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Degrees of random sets
, 1991
"... An explicit recursiontheoretic definition of a random sequence or random set of natural numbers was given by MartinLöf in 1966. Other approaches leading to the notions of nrandomness and weak nrandomness have been presented by Solovay, Chaitin, and Kurtz. We investigate the properties of nrando ..."
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Cited by 46 (4 self)
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An explicit recursiontheoretic definition of a random sequence or random set of natural numbers was given by MartinLöf in 1966. Other approaches leading to the notions of nrandomness and weak nrandomness have been presented by Solovay, Chaitin, and Kurtz. We investigate the properties of nrandom and weakly nrandom sequences with an emphasis on the structure of their Turing degrees. After an introduction and summary, in Chapter II we present several equivalent definitions of nrandomness and weak nrandomness including a new definition in terms of a forcing relation analogous to the characterization of ngeneric sequences in terms of Cohen forcing. We also prove that, as conjectured by Kurtz, weak nrandomness is indeed strictly weaker than nrandomness. Chapter III is concerned with intrinsic properties of nrandom sequences. The main results are that an (n + 1)random sequence A satisfies the condition A (n) ≡T A⊕0 (n) (strengthening a result due originally to Sacks) and that nrandom sequences satisfy a number of strong independence properties, e.g., if A ⊕ B is nrandom then A is nrandom relative to B. It follows that any countable distributive lattice can be embedded
Conjectures and Questions from Gerald Sacks’s Degrees of Unsolvability
 Archive for Mathematical Logic
, 1993
"... We describe the important role that the conjectures and questions posed at the end of the two editions of Gerald Sacks's Degrees of Unsolvability have had in the development of recursion theory over the past thirty years. Gerald Sacks has had a major influence on the development of logic, particular ..."
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Cited by 4 (1 self)
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We describe the important role that the conjectures and questions posed at the end of the two editions of Gerald Sacks's Degrees of Unsolvability have had in the development of recursion theory over the past thirty years. Gerald Sacks has had a major influence on the development of logic, particularly recursion theory, over the past thirty years through his research, writing and teaching. Here, I would like to concentrate on just one instance of that influence that I feel has been of special significance to the study of the degrees of unsolvability in general and on my own work in particular the conjectures and questions posed at the end of the two editions of Sacks's first book, the classic monograph Degrees of Unsolvability (Annals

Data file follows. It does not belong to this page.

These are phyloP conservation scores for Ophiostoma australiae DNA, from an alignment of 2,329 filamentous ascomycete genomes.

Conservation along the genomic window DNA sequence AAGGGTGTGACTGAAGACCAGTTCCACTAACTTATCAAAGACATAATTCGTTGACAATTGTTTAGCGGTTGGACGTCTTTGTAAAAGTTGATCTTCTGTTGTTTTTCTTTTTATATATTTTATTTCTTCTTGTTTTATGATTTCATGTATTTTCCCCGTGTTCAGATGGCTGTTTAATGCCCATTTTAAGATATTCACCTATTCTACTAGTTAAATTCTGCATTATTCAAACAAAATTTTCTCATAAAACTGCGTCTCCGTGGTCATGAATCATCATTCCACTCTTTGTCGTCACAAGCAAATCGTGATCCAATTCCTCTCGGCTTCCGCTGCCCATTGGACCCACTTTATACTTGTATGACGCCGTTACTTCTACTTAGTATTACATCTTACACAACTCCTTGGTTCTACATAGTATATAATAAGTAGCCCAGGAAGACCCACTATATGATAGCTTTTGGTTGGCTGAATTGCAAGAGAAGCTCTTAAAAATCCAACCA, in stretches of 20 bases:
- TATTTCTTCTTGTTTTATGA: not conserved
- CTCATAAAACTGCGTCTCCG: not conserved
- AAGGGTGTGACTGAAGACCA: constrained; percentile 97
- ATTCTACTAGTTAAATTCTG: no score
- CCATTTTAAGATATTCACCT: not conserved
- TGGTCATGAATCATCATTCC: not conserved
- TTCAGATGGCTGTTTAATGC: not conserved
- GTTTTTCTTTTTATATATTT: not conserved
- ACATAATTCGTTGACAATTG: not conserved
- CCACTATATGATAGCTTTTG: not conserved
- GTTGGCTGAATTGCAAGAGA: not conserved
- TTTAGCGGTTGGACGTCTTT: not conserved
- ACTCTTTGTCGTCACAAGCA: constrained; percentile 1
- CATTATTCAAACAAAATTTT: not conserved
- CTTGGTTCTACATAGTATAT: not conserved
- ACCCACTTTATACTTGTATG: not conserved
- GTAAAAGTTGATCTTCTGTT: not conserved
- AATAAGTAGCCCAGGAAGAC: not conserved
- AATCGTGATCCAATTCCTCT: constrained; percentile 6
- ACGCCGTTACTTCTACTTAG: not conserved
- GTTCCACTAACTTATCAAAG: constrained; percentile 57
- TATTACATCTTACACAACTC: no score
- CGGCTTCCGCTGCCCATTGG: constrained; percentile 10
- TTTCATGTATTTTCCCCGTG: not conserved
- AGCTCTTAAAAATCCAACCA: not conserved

Jump inversions inside effectively closed sets and applications to randomness
 J. Symbolic Logic
"... Abstract. We study inversions of the jump operator on Π0 1 classes, combined with certain basis theorems. These jump inversions have implications for the study of the jump operator on the random degrees—for various notions of randomness. For example, we characterize the jumps of the weakly 2random ..."
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Cited by 1 (1 self)
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Abstract. We study inversions of the jump operator on Π0 1 classes, combined with certain basis theorems. These jump inversions have implications for the study of the jump operator on the random degrees—for various notions of randomness. For example, we characterize the jumps of the weakly 2random sets which are not 2random, and the jumps of the weakly 1random relative to 0 ′ sets which are not 2random. Both of the classes coincide with the degrees above 0 ′ which are not 0 ′dominated. A further application is the complete solution of [Nie09, Problem 3.6.9]: one direction of van Lambalgen’s theorem holds for weak 2randomness, while the other fails. Finally we discuss various techniques for coding information into incomplete randoms. Using these techniques we give a negative answer to [Nie09, Problem 8.2.14]: not all weakly 2random sets are array computable. In fact, given any oracle X, there is a weakly 2random which is not array computable relative to X. This contrasts with the fact that all 2random sets are array computable. 1.
MEASURE AND CUPPING IN THE TURING DEGREES
, 2011
"... We answer a question of Jockusch by showing that the measure of the Turing degrees which satisfy the cupping property is 0. In fact, every 2random degree has a strong minimal cover, and so fails to satisfy the cupping property. ..."
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We answer a question of Jockusch by showing that the measure of the Turing degrees which satisfy the cupping property is 0. In fact, every 2random degree has a strong minimal cover, and so fails to satisfy the cupping property.